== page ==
it in the mailbox for the teacher to take care of later in the day. After this

they will have morning work to complete that is appropriate to the content

being discussed at that point in the year. They go through the day utilizing

a variety of Procedures that are taught (and reinforced) periodically.

When asking to be dismissed to go to the bathroom, to get a drink, etc.,

the student is expected to hold up a sign language “r” for restroom, a sign

language “w” for water, a sign language “t” for tissue, and a sign language

“p” for getting a pencil/ sharpening a pencil. This is to alleviate students

getting up, dancing in their seats, waving their hands, or creating a

Classroom Management Philosophy Mr. Seth Dills

disruption during instruction. The teacher can simply nod at the student to

dismiss them.

While in the halls, students are expected to walk using “Bubbles &

Hooks” in order to remain silent. As the teacher I believe it is important to

reinforce the REASON behind the rule. We should regularly remind students

that we don’t want to interrupt the learning of other students. When we see

a teacher or friend students need to know that it is appropriate to wave at

them but not to jump out of line and hug them (this goes for therapy

animals, too!).

To help with transitions I think that it is important to set limits for the

students and give them count downs so they know what to expect. This

also gives them a sense of urgency for their learning and the next step.

Students need to know what the teacher wants from them and when.

I appreciate the use of the “CHAMPS” model which addresses

Conversation, Help, Activity, Movement, Participation, and Success. This is

helpful to address for each segment of the day and allows the teacher to

clearly communicate expectations with students (an example can be found

on the next page). There are many (MANY!) procedures that need to be

taught and it is difficult to teach them all even during the first week and it

can be even more difficult to continually reinforce them. Teachers need to

be willing to maintain transparency about why the procedures are the way

they are and remind students of their expectations periodically in order for

them to be successful. The following images are helpful starting points:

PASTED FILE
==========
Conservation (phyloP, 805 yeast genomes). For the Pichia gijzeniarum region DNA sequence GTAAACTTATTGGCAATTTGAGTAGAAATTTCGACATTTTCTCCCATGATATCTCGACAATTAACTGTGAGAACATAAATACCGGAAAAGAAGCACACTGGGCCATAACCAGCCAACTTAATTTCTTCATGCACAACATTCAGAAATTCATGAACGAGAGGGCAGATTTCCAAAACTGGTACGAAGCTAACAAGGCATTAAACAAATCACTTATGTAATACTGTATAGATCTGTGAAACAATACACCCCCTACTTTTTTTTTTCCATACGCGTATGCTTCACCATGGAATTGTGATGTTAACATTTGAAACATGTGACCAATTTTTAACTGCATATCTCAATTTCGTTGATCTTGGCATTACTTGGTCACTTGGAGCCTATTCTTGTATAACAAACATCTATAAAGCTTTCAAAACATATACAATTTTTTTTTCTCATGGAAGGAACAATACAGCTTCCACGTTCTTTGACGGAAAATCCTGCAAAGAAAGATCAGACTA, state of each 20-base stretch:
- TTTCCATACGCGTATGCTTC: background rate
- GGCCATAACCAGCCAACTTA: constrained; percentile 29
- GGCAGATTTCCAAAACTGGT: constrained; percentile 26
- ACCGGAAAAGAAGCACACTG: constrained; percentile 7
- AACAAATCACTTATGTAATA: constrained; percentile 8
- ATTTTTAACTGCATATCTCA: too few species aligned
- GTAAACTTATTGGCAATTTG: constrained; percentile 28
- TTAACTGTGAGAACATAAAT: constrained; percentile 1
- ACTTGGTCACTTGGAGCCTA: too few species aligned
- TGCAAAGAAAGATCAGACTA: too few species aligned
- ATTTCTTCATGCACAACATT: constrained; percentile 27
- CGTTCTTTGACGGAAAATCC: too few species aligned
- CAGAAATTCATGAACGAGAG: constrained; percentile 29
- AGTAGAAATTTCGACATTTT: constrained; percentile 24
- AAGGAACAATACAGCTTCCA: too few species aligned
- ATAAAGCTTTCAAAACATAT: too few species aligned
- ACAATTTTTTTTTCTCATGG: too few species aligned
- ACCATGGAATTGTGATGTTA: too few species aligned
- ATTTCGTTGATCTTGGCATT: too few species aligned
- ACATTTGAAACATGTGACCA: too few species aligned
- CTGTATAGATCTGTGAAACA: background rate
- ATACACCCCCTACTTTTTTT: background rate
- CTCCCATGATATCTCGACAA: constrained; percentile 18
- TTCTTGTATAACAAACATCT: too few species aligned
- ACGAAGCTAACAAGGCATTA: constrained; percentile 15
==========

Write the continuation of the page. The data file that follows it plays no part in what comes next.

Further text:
Classroom Management Philosophy Mr. Seth Dills

Classroom Management Philosophy Mr. Seth Dills
Classroom Management Philosophy Mr. Seth Dills

Classroom Management Philosophy Mr. Seth Dills























Come to


Ask 3

Ask 3

Ask 3 then me




Raise Hand

then me

then me








Prepare for

the Day!




to Learn!


to Learn!

Work Alone

to Learn!

Play Fair







and Ask



Hands in


Spoons in





Stay at




Stay at




Stay at Your Working Space

Stay in




you ask











Work Hard

on Morning





and Take



and Take


Work Hard

to Learn!


and Take









Hard to Learn! Together and Take Turns S Success Success Success Success Success Success
Hard to Learn! Together and Take Turns S Success Success Success Success Success Success

Classroom Management Philosophy Mr. Seth Dills

The use of Call & Response strategies are very important for me as it

helps the teacher get student attention without yelling or trying to talk over

students. There are a number of Call & Response strategies I appreciate.

Some of those are:

Teacher says…

Students say…

Class, Class

Yes, Yes

1, 2, 3 Eyes on Me

1, 2 Eyes on You

Holy Moly


Red Robbin!


Hola, Hola

Coca Cola

Freeze Please


Otra Cosa


There are also strategies that I appreciate where the teacher begins the

students in singing a song – Days of the Week, Months of the Year, the

Alphabet, etc., especially done in a dual-language format to boost brain

development. There are other strategies that include chants such as the


“Touch Your Head” (Clap, Clap)

“Touch Your Nose” (Clap, Clap)

“Touch Your Mouth” (Clap, Clap)

“Mouth is Closed.” (Clap, Clap)

The important part of these strategies is that they are taught explicitely

to students. Utilizing a song that students are unfamiliar with will be

ineffective as they won’t know what is expected of them. Using a dual-

language format without covering the other langauge will leave students

confused as to how to proceed.

Classroom Management Philosophy Mr. Seth Dills

The use of songs to transition students is also incredibly powerful.

Singing a song while the teacher hands out paper to remind students to

write their name on it can avoid giving the teacher a headache in the

future. For example, the following song sung to the tune of “If You’re Happy

and You Know It”:

“The first thing on your paper is your name,

The first thing on your paper is your name.

The teacher needs to know who did your work and so,

The first thing on your paper is your name!”


All students have a right to a comprehensive, individualized, quality

education. No questions asked. This needs to be reflected in the teachers’

attitudes toward all students. If a student thinks that a teacher doesn’t like

them as much as their neighbor, then they are going to be less invested in

their education and are likely to be more disruptive. All students need to be

included, called on, and shown individual appreciation. By creating an

inclusive environment students are prepared to learn and are invested in

the experience. I believe that by creating an inclusive environment where

students can see themselves and their families represented will make the